Tuesday, September 8, 2009

Private View

Private View by Jean McNeil is another book I pulled at random from AndiF's "Brit Lit" sack.  The protagonist is a woman named Alex who is living in a London loft with an artist named Conrad, although they are not "living together" in a relationship.  Alex was once an artist but she can no longer create.  McNeil tells the story mostly in linear form but with flashbacks at the end of each chapter to a traumatic incident that Alex experienced when traveling in Central America.  Alex's lack of creativity dates from the incident and, as a result of the incident, she has suffered some memory loss.


I liked the way McNeil strung her sentences together.  In places she is almost poetic, especially when Alex is concentrating on her past.
She keeps them in a deep drawer, a slippery slew of unsorted photographs. She slips through these glossed slices of memory until she comes to the one she is looking for.
And yet at the same time she can write the spare modern sentences composed of brief bursts of dialog between characters.
The journey from the kitchen table to the bedroom is full of sudden silences and shynesses and negotiations. "No, it won't be a problem, don't worry about the toothbrush." "What time do you want the alarm set for?"
I thought it was interesting that the chapters that compose the linear "real time" story are numbered and had names whereas the chapters (sections?) of the story that are Alex's fragmentary memories of the incident have only an asterisk at the top of the page and no title.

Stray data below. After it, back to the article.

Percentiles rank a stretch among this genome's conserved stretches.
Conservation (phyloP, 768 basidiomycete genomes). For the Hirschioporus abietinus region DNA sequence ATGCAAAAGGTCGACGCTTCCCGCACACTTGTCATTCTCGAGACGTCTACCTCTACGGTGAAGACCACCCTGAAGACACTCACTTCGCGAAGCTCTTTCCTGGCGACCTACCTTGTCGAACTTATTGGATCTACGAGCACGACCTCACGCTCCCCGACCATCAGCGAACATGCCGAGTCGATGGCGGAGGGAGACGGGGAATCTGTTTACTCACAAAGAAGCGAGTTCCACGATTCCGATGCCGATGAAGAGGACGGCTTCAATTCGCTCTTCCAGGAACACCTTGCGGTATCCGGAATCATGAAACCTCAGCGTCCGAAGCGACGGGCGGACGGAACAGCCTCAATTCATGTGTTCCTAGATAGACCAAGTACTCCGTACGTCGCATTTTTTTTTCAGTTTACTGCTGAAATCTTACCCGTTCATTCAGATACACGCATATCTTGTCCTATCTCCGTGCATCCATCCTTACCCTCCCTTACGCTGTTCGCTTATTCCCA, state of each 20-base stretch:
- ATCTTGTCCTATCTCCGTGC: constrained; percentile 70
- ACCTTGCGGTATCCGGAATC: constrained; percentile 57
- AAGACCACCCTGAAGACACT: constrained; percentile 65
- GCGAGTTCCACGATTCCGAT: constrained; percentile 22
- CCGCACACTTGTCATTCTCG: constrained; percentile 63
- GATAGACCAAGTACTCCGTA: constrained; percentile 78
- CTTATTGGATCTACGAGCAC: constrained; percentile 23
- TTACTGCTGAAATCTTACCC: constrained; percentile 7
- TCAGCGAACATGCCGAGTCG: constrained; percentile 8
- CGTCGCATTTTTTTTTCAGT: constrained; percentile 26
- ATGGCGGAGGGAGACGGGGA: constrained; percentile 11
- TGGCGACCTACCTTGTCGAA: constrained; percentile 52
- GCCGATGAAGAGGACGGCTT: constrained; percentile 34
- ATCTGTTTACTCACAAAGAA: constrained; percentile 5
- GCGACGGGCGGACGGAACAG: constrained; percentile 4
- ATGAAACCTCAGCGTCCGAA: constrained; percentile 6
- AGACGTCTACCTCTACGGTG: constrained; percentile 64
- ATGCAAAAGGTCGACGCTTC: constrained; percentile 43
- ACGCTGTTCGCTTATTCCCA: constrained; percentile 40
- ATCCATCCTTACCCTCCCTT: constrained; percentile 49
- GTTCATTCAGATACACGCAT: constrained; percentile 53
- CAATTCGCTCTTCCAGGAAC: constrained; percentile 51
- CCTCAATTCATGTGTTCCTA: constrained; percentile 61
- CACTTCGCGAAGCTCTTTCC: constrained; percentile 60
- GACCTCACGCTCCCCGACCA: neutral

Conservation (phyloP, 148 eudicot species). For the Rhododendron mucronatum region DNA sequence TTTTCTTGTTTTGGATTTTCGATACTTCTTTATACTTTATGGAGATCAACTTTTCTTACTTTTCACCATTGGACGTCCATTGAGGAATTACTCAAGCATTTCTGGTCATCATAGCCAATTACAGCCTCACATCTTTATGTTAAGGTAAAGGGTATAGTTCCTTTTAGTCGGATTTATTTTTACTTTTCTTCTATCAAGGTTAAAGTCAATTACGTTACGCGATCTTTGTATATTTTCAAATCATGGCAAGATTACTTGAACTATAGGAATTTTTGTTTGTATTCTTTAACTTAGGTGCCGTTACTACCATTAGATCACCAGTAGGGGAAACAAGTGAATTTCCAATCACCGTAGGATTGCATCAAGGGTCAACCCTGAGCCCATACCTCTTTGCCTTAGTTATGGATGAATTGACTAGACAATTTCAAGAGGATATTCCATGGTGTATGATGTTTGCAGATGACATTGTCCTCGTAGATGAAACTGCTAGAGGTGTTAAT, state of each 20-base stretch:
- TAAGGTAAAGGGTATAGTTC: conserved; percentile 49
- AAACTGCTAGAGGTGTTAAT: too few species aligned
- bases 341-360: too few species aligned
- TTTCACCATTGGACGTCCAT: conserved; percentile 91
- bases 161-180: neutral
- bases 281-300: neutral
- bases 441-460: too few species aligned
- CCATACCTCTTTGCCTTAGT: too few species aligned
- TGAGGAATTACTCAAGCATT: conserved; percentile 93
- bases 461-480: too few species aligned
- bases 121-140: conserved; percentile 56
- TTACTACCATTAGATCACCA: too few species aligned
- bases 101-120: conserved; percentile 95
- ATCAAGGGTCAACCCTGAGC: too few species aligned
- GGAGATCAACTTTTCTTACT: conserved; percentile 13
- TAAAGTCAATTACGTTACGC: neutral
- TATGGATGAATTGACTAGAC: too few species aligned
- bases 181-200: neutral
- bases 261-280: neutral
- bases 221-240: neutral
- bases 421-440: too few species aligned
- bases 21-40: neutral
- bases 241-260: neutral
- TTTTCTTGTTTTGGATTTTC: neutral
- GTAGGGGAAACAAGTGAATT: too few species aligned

McNeill's pacing of the incident story is very good.  She draws it out just long enough to keep the reader's interest and yet not long enough to be annoying.  She also tells all of it and yet still has Alex not remember certain essential pieces - memories that she may never regain.  I did not think the pacing of the real time story worked as well.  It was almost as if McNeil had so many ideas for good "scenes" that she wanted to get them all in and sometimes they seemed forced.  For instance, the eventual disclosure of the complete picture of Alex's relationship with Conrad seemed almost an afterthought - although it couldn't have been because everything led up to it.   And part of me thinks that Alex's sexual relationship with her female co-worker was put in, not as a true character building device, but as a means of diverting the reader's attention from what the female character was going to bring to the plot later in the story.  In other words, that McNeill didn't want us to guess her background and so tried to divert us with sex.   
But, despite my confusion, on the whole I enjoyed this novel.  I especially liked the many discussions of the various types of modern art that Alex and Conrad would see as they went to "private views" of their friends' and acquaintances' work.  And the final description of the incident that Alex endured stayed with me for weeks.